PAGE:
An entry in The Crocodile Prize
Cleland Family Award for Heritage Writing
I CAN clearly recall grandpa’s words: “Yu mas singsing tumbuna singsing. Nongut bihain tiksa blong yu askim yu long singsing” (You need to know traditional songs. Who knows, you might one day be asked by your teacher to sing one).
It sounded funny to me, and I took it as one of those many boring grandpa lectures. It doesn’t make sense, I thought.
Not until years later when I came to appreciate my origins more and further realised my cultural identity was fast diminishing.
It was on one of those less starry-nights more than a decade ago when old grandpa Wapar told me that while we were enjoying the warmth of the coconut-husk fire beside his bedside.
He was singing to me after our conversation so as to emphasize his point.
At intervals I’d glance at grandma Sawoi who was lying on a fanga (mat woven from coconut leaves) against the wall and cackled at the way grandfather would struggle to sing and get the words out from his almost toothless mouth.
Grandma would join me then in a chorus of laughter that drowned grandfather’s croaky voice.
But then, eventually, my heart would break at the sight of him whistling the melody hoarsely with tears in his eyes.
The sound of the warm ocean breeze against the coconut leaves and the constant crashing of waves against drifted logs washed ashore provided the background to his continuous throaty humming.
A few dry coughs would abruptly interrupt him.
“I wish I’m still young so you can see how I sing and dance,” he told me emotionally that night.
“You just can’t sing anymore,” I’d thought to myself, sadly.
Four years ago, while doing my second year at the Divine Word University (DWU), his words became a reality.
It was in those weeks leading to one of my most exciting extra-curricular activities, the annual DWU Cultural Show, that I put his words into action.
After having danced the previous year without proper traditional attire, I promised myself to come out shining and in full gear the following year.
However I didn’t expect what was coming, which I grasped with all my heart. I realised later that it was a memorable event in my life.
I joined a bunch of Sepik students in the short walk from the student mess to the practice area on that humid evening in August 2008, feeling all psyched-up.
But when we settled at the practice venue, it hit us that there was no one to teach us something to perform for the show.
All was quiet while we awaited suggestions for a potential group from around Madang town which we could hire to assist us.
Now, a different kind of fire began to burn in me; to stand up and take the lead.
After a few minutes I couldn’t hold back any longer. My hand shot up before I realised. I knew the time had come for me to take pride in my cultural heritage, particularly my Tarawai origin.
I took to the front amidst a few claps and cheers and in no time began writing the lyrics on the white board with ease and accuracy.
“Bika bika narandue…,” I wrote the first line of one of Tarawai’s most ancient traditional songs; the wale b’leh. The song was last sung and danced when I was a kid spending my days naked, splashing in water on the beach of our little hamlet, Muote’.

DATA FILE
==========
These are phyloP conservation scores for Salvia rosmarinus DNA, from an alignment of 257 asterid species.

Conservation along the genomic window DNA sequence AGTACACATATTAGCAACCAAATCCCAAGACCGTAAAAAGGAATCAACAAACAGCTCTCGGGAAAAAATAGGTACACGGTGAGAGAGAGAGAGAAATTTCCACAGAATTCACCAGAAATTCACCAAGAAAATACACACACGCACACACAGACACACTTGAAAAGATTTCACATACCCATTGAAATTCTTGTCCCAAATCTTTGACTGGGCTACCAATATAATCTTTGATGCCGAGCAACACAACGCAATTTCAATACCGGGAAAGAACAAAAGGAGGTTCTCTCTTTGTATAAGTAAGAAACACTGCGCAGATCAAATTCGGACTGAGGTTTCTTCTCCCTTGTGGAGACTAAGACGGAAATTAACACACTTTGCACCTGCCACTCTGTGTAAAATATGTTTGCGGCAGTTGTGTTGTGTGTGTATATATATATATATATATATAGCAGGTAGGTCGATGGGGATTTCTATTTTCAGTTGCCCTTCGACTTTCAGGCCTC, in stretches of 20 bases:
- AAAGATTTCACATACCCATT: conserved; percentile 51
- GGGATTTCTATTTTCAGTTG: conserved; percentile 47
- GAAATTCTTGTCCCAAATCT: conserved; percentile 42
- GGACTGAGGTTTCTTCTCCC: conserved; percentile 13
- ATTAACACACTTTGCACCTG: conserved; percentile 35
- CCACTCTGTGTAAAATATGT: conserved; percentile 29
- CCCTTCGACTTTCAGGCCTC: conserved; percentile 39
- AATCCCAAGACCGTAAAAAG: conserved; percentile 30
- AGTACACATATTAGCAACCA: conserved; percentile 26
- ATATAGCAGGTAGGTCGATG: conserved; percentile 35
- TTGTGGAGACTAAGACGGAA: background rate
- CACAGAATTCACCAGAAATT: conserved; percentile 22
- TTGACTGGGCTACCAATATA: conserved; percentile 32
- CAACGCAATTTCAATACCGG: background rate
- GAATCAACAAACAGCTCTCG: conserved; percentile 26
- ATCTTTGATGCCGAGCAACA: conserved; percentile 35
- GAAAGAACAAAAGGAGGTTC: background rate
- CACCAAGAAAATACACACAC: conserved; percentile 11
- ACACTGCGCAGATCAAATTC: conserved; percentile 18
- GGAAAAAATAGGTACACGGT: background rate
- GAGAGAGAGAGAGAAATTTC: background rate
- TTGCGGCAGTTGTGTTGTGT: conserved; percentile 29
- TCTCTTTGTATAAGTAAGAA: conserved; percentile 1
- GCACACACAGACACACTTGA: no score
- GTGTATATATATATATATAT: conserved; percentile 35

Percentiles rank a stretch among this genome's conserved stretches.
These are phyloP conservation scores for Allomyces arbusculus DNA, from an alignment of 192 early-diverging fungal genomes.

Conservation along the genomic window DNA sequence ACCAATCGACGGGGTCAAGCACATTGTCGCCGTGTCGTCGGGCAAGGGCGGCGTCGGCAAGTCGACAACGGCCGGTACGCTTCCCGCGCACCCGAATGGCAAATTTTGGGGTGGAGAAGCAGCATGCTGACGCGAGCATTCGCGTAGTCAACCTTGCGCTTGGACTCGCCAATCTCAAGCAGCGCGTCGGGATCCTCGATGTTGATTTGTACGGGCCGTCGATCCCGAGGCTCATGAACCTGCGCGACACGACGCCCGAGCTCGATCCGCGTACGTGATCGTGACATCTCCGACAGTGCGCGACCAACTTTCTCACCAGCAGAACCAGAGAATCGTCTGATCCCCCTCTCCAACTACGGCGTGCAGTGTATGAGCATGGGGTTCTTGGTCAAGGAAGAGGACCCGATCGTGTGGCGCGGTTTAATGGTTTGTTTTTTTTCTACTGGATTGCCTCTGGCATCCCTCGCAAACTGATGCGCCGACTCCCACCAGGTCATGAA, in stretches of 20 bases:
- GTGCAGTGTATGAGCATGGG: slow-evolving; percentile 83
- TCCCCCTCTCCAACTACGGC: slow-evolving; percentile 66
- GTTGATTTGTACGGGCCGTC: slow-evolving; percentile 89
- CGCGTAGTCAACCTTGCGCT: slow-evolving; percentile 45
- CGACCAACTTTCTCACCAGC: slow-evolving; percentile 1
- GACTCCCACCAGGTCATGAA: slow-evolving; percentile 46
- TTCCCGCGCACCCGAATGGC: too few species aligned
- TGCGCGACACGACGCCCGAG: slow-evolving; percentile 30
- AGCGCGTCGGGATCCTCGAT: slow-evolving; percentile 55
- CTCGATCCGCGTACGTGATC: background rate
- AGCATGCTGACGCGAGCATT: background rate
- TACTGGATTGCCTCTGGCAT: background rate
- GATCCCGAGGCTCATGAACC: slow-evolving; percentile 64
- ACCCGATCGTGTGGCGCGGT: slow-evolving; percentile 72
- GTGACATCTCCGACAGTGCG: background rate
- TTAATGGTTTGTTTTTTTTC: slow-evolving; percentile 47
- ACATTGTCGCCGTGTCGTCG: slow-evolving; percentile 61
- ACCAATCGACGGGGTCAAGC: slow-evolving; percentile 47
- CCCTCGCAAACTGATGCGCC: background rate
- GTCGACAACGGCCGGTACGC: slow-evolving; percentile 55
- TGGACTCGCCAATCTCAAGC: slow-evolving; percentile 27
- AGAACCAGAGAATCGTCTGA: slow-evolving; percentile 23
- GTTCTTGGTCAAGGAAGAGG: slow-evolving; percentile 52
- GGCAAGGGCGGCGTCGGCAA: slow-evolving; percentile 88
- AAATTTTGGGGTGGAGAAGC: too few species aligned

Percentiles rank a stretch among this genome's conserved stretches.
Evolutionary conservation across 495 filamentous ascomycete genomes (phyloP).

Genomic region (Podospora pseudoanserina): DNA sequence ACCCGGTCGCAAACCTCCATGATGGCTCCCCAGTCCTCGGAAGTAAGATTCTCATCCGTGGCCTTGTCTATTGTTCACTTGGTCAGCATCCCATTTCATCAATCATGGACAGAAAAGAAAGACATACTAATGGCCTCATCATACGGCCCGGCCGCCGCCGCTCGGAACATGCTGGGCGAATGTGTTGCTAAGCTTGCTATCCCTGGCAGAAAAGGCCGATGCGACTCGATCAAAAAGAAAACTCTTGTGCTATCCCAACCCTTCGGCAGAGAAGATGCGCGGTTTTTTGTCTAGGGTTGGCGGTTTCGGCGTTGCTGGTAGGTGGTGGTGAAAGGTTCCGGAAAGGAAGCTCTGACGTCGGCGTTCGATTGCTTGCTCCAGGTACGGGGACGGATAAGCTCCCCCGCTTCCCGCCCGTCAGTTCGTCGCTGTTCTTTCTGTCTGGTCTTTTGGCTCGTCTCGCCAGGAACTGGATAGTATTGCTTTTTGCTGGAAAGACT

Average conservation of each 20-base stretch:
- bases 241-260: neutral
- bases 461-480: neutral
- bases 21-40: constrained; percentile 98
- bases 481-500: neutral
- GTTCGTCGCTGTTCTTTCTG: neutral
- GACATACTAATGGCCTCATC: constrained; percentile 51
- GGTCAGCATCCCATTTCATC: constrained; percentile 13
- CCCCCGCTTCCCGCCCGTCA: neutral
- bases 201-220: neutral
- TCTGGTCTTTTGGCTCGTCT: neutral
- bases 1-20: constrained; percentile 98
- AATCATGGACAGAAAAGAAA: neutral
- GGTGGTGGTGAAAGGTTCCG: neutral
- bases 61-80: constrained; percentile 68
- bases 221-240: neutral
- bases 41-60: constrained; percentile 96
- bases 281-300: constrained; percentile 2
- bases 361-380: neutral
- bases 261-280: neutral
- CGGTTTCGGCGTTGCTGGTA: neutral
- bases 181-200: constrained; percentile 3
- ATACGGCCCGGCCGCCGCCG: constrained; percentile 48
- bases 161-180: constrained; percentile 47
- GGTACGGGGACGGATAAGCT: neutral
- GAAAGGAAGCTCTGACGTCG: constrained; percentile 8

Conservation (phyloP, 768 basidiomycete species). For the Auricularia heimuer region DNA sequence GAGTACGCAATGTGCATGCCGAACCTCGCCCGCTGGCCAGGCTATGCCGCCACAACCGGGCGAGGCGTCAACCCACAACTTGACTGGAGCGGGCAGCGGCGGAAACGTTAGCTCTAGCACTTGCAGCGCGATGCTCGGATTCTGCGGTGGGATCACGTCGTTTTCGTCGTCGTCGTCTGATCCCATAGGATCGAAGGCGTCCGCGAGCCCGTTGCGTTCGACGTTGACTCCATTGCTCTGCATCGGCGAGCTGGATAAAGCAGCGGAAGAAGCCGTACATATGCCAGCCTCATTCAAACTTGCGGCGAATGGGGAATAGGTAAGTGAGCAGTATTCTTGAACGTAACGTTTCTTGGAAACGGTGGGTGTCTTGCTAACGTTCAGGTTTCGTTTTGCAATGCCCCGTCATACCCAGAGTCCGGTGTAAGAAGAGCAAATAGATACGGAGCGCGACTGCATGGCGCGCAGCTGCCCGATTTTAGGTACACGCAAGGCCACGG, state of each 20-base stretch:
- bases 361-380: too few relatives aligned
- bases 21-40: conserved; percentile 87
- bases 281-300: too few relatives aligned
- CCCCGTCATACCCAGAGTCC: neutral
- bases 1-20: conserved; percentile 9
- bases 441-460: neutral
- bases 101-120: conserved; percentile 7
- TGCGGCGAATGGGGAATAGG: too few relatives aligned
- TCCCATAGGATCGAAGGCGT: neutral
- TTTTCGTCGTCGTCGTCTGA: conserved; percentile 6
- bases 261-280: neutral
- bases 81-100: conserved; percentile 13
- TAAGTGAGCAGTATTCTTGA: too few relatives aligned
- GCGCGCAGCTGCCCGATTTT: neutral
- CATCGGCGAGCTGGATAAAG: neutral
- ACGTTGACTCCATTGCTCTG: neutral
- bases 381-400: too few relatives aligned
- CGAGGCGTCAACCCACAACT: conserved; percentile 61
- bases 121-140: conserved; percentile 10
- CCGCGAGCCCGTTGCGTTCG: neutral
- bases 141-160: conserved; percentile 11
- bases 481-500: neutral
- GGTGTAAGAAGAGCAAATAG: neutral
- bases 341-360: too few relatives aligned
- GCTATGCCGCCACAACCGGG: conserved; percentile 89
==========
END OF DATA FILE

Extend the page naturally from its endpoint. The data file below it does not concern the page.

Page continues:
But the writing was not all, as I had to sing what I had written. Breathing heavily I gathered whatever courage was left in me and managed a few spluttered lines all the while picturing grandpa tapping his wooden head-rest with his pointer and whistling.
This time it was me tapping the nearest table top with the palm of my right hand to maintain the desired tempo.
I sang with my eyes fixed on the wall. I wished grandpa was there to meet my eyes and guide me with his bony fingers.
I didn’t know how I looked in front of my friends that night but the compliments at the end of the practice said it all.
After several days I gained quite a degree of popularity among my fellow Sepiks. Of course it was a relief listening to them sing on their own the two pieces of wale b’leh I had taught.
The sun was up early and we expected the usual hot sunny day in beautiful Madang. The DWU cultural day had arrived and the show was just hours away. Excitement was in the air as were students in varied and colourful traditional attire. The sound of kundu, garamut and the tinklingsea shells filled the air.
Finally, after our call blared over the PA system, I nervously led my troupe of beautifully decorated dancers to the arena.
The wale b’leh comprises various dances complementing the songs, and the one we performed had dancers in two straight lines, one of which I led.
The moment my lips parted to let the lyrics out, I felt nothing else in the world mattered.
With the sharp female voices providing the backdrop and unremitting cheers from the audience, I moved to the kundu beat like I never did before.
“Bika bika narandue….e-e
I knew old Wapar would have been a proud grandpa if only he was there to see me sing and dance.
I thought of myself as a true Papua New Guinean as I had done something to promote my unique identity.
Nonetheless I didn’t get to tell grandpa all about this special event. Wapar died several months into the third year of my study.
Sitting beside his brown wooden coffin just metres away from the fireplace, I chanted a few lines of wale b’leh between heavy sobs.
“Bika bika narandue..e-e…
“E….e-e-e-e a…wiwi wiwi wih”
I guess he must have smiled at me and proudly sang along with his most beautiful voice as he sailed to the land of the dead.
Kuokei, tei beleh’ kileyeunande’!